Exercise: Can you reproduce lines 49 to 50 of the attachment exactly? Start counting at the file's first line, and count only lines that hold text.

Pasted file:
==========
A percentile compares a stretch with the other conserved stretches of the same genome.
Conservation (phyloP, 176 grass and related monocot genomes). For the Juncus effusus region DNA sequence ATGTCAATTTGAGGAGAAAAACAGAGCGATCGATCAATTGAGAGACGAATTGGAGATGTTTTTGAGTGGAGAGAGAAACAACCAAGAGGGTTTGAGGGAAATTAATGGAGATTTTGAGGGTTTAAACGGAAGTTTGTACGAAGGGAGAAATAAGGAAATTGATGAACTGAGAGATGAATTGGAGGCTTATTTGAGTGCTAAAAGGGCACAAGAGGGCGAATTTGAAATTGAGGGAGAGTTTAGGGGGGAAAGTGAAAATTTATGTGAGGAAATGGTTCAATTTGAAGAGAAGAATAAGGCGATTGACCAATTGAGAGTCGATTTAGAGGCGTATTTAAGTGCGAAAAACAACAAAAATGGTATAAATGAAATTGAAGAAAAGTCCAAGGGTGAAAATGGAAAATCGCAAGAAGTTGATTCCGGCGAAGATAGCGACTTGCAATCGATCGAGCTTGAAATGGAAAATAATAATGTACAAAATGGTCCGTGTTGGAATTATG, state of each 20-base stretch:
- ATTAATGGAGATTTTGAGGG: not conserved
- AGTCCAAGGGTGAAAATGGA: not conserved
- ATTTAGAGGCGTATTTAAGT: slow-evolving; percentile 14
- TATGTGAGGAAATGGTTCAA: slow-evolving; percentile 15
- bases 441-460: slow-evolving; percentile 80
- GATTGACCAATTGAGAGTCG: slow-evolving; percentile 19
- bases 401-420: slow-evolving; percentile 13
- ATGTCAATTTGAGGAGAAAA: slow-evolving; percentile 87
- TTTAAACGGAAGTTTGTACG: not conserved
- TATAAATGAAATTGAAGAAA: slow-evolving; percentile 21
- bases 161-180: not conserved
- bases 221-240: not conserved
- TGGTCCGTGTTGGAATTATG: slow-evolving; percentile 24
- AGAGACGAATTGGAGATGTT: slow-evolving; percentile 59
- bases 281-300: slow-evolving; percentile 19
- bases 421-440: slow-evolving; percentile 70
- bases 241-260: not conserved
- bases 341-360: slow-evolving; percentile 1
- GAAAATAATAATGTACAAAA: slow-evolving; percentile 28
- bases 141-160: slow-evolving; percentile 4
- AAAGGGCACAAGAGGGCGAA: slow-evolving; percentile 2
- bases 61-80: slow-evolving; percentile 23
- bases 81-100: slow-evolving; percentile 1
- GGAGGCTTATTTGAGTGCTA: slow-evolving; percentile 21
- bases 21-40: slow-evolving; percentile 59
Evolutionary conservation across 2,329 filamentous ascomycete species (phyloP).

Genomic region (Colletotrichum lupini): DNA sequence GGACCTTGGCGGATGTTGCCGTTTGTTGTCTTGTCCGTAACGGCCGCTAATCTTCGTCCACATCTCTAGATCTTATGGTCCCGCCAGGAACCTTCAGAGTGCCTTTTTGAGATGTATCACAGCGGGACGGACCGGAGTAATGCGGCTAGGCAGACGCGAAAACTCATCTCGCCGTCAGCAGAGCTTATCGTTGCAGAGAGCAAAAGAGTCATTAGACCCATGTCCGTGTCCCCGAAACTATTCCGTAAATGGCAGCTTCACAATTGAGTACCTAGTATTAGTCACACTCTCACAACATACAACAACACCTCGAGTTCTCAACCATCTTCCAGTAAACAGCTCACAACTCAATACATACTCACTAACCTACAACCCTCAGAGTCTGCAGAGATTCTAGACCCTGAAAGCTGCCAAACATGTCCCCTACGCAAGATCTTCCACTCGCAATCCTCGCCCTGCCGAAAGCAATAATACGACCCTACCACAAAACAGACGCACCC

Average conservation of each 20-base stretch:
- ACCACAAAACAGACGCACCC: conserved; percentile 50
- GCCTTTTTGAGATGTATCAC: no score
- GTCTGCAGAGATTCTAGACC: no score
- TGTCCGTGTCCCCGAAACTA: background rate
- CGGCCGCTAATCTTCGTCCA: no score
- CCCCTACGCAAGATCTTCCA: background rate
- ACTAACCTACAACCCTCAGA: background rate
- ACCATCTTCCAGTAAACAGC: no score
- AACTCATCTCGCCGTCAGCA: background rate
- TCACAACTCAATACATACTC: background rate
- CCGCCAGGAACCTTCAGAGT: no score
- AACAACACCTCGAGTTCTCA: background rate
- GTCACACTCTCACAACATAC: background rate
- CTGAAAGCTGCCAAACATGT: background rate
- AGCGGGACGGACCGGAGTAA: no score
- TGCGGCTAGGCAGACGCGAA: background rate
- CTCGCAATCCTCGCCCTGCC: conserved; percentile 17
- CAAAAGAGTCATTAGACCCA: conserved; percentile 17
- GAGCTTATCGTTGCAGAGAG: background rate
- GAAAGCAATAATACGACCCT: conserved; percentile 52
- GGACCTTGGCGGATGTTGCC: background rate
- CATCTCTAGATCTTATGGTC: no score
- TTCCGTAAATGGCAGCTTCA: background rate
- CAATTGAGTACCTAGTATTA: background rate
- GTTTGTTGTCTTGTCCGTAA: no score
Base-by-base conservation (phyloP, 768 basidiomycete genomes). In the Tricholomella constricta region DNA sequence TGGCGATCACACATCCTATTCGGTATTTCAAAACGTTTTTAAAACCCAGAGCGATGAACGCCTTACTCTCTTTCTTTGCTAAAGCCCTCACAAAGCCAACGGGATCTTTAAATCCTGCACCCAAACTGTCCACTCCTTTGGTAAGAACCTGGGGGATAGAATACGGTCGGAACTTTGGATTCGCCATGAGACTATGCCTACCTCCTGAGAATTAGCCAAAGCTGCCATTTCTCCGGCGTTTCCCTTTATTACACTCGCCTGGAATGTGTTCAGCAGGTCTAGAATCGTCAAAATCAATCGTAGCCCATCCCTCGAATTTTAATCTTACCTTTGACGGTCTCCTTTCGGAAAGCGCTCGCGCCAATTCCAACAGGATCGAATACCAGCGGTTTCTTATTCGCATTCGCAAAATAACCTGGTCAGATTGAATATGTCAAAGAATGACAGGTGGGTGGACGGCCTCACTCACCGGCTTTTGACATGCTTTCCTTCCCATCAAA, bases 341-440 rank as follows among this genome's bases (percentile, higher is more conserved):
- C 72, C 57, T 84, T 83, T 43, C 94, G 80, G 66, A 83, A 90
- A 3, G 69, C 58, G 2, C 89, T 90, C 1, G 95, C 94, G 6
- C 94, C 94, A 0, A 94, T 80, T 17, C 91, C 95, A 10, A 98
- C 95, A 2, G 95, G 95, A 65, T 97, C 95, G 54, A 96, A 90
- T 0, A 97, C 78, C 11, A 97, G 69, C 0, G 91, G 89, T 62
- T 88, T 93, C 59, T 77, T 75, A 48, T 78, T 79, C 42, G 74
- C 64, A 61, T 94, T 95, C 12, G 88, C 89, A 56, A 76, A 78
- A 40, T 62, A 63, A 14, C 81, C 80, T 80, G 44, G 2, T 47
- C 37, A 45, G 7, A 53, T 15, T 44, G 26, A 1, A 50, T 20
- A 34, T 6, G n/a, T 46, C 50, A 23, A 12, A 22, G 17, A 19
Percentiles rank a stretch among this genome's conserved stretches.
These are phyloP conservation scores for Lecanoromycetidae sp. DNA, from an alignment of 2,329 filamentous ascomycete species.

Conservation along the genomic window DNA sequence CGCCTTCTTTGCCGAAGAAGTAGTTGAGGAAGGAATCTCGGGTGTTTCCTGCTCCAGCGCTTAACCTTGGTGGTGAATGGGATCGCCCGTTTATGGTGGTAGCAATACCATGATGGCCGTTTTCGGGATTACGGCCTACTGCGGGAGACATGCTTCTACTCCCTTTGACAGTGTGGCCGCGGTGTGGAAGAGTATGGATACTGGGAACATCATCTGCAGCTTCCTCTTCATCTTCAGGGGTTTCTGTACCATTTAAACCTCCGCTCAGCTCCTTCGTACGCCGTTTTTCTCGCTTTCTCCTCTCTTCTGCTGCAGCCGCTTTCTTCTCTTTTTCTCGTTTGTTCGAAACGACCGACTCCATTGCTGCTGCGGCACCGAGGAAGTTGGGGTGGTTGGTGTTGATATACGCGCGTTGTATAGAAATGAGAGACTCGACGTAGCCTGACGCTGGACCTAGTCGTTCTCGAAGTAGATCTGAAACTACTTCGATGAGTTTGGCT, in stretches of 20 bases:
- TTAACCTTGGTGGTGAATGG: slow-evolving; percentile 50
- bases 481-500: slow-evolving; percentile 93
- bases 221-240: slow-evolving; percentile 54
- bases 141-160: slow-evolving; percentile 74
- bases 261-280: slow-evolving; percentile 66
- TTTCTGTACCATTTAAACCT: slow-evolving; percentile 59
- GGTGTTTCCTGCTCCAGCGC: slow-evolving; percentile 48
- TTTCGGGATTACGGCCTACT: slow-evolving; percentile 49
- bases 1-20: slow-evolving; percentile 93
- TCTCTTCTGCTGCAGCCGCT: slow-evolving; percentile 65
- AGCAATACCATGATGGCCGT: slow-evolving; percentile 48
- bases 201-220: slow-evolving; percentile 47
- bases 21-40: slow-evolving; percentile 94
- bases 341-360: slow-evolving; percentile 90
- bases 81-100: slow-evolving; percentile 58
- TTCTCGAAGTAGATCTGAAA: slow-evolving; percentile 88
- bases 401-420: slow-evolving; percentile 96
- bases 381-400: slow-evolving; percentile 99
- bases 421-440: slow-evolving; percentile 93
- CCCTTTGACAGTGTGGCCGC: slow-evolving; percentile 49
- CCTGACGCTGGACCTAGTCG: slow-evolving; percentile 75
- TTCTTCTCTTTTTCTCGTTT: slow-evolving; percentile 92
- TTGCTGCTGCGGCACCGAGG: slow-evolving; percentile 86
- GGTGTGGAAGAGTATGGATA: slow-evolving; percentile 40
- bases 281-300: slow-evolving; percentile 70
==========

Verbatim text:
- GAGCTTATCGTTGCAGAGAG: background rate
- GAAAGCAATAATACGACCCT: conserved; percentile 52